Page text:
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Former wrestlers in attendance to honor Plymouth coach Bob Read.

PLYMOUTH - Plymouth took an opportunity to say thank you to a man who will be a legend in PHS sports for more than just being a hall of fame coach. 

Plymouth wrestling coach Bob Read has announced that this season will be his last on the side of the mat for the Rockies after 39 years. Last night was his final home, regular season match and the Plymouth community, the PHS athletic department and Read's former wrestlers took the opportunity to say thank you.

The city of Plymouth said thank you as well with Mayor Mark Senter on hand to offer a proclamation by the city to honor Read for his year's of service and impact on the youth of Plymouth.

And in what could only make Read happier, his Rockies took a conference win over Concord on the way by a final of 44-30.

Former athletes locally and from all over the country took an opportunity to come back to say thank you and many who couldn't be in attendance paid tribute in recorded thoughts that were put into a video that was shared with those in attendance.

In true Bob Read fashion, there wasn't a single face that he didn't have a fond memory of.

"Every time I see a kids face I think of another story," he said. "One kid after another. This is all amazing."

Read was a regional champ himself as a senior at Plymouth High School in 1973 and went on to wrestle at Division I Western Michigan University. He knew his career path already.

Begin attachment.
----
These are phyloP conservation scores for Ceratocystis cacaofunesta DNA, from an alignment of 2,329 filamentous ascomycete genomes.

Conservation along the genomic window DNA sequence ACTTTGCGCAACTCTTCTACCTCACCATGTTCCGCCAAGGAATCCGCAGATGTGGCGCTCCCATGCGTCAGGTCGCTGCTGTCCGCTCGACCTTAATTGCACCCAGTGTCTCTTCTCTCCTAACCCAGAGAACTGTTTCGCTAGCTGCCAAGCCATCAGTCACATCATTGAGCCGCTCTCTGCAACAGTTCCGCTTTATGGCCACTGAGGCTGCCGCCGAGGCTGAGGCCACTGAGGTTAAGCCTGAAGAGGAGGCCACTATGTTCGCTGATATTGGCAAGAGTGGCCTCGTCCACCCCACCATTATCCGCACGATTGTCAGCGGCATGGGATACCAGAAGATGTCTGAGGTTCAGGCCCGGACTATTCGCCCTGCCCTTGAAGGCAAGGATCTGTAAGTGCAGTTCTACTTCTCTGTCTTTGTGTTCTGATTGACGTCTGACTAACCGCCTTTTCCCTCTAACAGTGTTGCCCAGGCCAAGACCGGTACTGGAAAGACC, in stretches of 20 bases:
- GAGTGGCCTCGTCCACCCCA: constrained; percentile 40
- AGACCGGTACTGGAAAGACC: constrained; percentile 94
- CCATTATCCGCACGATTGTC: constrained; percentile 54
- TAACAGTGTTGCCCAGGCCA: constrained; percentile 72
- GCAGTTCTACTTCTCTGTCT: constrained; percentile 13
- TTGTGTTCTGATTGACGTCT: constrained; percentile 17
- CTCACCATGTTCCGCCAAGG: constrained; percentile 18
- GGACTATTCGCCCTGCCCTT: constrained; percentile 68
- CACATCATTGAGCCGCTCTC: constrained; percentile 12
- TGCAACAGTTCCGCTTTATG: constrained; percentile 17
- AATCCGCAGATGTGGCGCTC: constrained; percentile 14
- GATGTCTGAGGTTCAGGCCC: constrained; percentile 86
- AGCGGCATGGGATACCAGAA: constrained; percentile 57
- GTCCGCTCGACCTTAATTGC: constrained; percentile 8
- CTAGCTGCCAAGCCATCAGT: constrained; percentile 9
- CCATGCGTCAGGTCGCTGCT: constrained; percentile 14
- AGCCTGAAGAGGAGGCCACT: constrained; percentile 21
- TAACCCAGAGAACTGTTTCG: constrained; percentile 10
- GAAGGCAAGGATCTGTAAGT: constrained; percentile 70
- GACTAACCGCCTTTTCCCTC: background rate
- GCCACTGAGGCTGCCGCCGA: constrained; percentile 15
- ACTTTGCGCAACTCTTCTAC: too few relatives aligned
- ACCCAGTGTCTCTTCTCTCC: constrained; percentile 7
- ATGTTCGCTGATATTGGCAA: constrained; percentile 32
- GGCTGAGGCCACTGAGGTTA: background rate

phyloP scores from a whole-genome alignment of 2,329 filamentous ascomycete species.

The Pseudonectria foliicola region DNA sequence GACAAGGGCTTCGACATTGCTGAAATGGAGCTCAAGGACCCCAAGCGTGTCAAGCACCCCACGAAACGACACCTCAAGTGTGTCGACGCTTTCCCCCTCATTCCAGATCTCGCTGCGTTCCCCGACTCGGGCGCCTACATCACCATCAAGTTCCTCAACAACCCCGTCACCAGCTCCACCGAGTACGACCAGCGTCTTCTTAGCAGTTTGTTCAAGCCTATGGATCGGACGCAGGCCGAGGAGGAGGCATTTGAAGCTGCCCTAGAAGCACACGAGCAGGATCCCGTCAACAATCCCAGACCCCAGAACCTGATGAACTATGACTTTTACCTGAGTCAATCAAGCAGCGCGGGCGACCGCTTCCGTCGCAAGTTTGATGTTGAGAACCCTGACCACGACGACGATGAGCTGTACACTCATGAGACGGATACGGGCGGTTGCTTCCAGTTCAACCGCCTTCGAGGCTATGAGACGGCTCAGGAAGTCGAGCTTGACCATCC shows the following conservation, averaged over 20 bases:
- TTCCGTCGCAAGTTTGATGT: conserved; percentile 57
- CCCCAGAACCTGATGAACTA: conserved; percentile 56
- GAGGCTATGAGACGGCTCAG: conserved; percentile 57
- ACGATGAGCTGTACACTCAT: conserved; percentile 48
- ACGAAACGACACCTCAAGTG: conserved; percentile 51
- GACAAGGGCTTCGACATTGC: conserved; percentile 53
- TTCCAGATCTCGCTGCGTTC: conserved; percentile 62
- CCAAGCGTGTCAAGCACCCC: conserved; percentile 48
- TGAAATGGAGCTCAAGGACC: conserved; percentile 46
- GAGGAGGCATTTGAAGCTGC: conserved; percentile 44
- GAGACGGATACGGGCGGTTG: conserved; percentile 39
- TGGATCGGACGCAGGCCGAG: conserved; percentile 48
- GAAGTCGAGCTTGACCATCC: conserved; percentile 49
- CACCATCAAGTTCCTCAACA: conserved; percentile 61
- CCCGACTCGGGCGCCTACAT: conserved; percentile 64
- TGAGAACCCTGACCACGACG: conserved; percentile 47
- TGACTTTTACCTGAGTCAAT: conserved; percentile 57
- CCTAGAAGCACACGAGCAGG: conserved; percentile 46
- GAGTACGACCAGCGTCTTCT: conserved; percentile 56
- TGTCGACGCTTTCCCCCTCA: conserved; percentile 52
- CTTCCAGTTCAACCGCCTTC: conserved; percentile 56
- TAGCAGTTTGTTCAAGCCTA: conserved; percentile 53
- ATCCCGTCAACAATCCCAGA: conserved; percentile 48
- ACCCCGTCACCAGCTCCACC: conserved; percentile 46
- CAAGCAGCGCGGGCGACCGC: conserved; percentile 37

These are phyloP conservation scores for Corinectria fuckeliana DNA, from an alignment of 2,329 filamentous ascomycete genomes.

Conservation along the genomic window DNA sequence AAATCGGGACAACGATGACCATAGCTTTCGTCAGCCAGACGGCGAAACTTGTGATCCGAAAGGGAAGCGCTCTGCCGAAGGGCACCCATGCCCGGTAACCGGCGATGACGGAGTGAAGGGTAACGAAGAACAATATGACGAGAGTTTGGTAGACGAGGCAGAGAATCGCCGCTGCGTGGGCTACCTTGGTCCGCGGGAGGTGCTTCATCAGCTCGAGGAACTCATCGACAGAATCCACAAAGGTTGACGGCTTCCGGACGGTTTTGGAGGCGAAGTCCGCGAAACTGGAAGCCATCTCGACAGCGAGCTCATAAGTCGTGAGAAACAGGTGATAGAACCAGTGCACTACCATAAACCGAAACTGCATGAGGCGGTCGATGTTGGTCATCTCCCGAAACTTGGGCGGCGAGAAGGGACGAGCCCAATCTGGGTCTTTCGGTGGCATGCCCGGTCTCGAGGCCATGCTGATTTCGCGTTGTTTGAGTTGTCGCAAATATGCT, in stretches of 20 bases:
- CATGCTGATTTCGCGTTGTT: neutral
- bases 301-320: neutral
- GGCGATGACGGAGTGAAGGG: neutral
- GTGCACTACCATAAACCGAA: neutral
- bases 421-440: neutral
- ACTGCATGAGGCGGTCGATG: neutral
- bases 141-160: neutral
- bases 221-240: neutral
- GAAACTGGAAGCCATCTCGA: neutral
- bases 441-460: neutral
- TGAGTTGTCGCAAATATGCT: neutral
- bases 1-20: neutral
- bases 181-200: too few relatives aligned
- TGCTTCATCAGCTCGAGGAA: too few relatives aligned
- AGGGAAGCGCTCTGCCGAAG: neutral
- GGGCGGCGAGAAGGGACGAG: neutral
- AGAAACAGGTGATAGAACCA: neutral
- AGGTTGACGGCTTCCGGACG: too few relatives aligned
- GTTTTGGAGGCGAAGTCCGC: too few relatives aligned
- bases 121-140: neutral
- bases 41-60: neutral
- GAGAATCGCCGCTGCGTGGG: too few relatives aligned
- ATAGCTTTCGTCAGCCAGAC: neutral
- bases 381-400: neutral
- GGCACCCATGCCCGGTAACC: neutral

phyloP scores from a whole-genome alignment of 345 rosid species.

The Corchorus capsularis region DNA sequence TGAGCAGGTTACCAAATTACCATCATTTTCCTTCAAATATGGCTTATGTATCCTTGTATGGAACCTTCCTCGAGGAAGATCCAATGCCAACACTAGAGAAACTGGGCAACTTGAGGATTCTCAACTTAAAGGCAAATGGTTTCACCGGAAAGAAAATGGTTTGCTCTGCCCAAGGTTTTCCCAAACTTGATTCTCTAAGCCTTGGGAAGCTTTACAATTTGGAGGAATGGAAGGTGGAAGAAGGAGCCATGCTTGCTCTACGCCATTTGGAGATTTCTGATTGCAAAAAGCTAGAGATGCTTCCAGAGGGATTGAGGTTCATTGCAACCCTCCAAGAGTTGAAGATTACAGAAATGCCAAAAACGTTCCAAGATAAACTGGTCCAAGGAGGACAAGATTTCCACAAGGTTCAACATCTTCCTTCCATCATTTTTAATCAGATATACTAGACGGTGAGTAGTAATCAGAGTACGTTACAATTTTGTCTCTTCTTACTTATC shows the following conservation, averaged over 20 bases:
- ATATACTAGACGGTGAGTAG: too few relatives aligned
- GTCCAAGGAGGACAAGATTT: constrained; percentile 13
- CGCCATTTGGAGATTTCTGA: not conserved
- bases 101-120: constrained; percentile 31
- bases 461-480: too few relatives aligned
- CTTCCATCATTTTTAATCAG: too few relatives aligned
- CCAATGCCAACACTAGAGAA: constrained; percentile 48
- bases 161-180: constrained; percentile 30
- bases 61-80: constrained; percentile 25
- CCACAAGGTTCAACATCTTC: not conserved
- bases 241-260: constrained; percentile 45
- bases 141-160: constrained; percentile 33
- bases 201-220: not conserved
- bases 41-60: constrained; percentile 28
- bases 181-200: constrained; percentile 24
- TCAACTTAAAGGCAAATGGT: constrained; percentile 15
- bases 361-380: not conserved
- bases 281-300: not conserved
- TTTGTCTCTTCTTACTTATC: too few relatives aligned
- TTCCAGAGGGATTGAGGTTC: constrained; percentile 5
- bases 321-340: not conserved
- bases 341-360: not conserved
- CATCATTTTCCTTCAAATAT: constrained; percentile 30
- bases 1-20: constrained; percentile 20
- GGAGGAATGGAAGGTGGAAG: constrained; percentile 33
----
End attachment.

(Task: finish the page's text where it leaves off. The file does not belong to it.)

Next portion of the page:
"I fell in love with the sport," he said. "When I went to college I wanted to wrestle and I knew when I came out I wanted to coach because I wanted to stay a part of the sport. I was blessed with a job here at Plymouth."

In 39 years as head coach of the Rockies, Read had no less than 38 state qualifiers and multiple state champions. For Read, a man whose faith motivates him as much as his competitive nature, it was always more than just wins.

"It became a ministry for me to pour into kids," he said. "That has been my driving force."

Read's coaching always went further than just technique, it had to do with developing the qualities that make a good man, not just a good wrestler.

"My coaching staff and I talk about if we can develop character wins and losses take care of themselves," he said. "My job is not to win matches. My job is to build character and build kids with character, and when that happens we win matches. Like tonight. They had kids that were better than us and our kids outwrestled them and it's because of what my coaching staff does. I've been blessed with good coaches."

He's also had some good athletes over the years and like any successful coach, he gives the credit to those athletes, especially early on, who started the legacy.

"Starting out years ago with the Dave Shook's and the Gabe Lopez's those kids understood that you work your fanny off and good things happen," he said. "They didn't always work their fanny off and I'd let them know that."

Not one to crave any personal accolades Read is clear about what he feels his legacy will be.

"I've never put much thought into that," he said. "In four to five years when that last group has graduated I could walk into the practice room and nobody would know who I am here. I don't care that they think anything about me. What I care about is 'did I change a life?' If I changed somebody's life, they are going to impact somebody else. So I guess it's not about me. It's about who those guys are going to touch."

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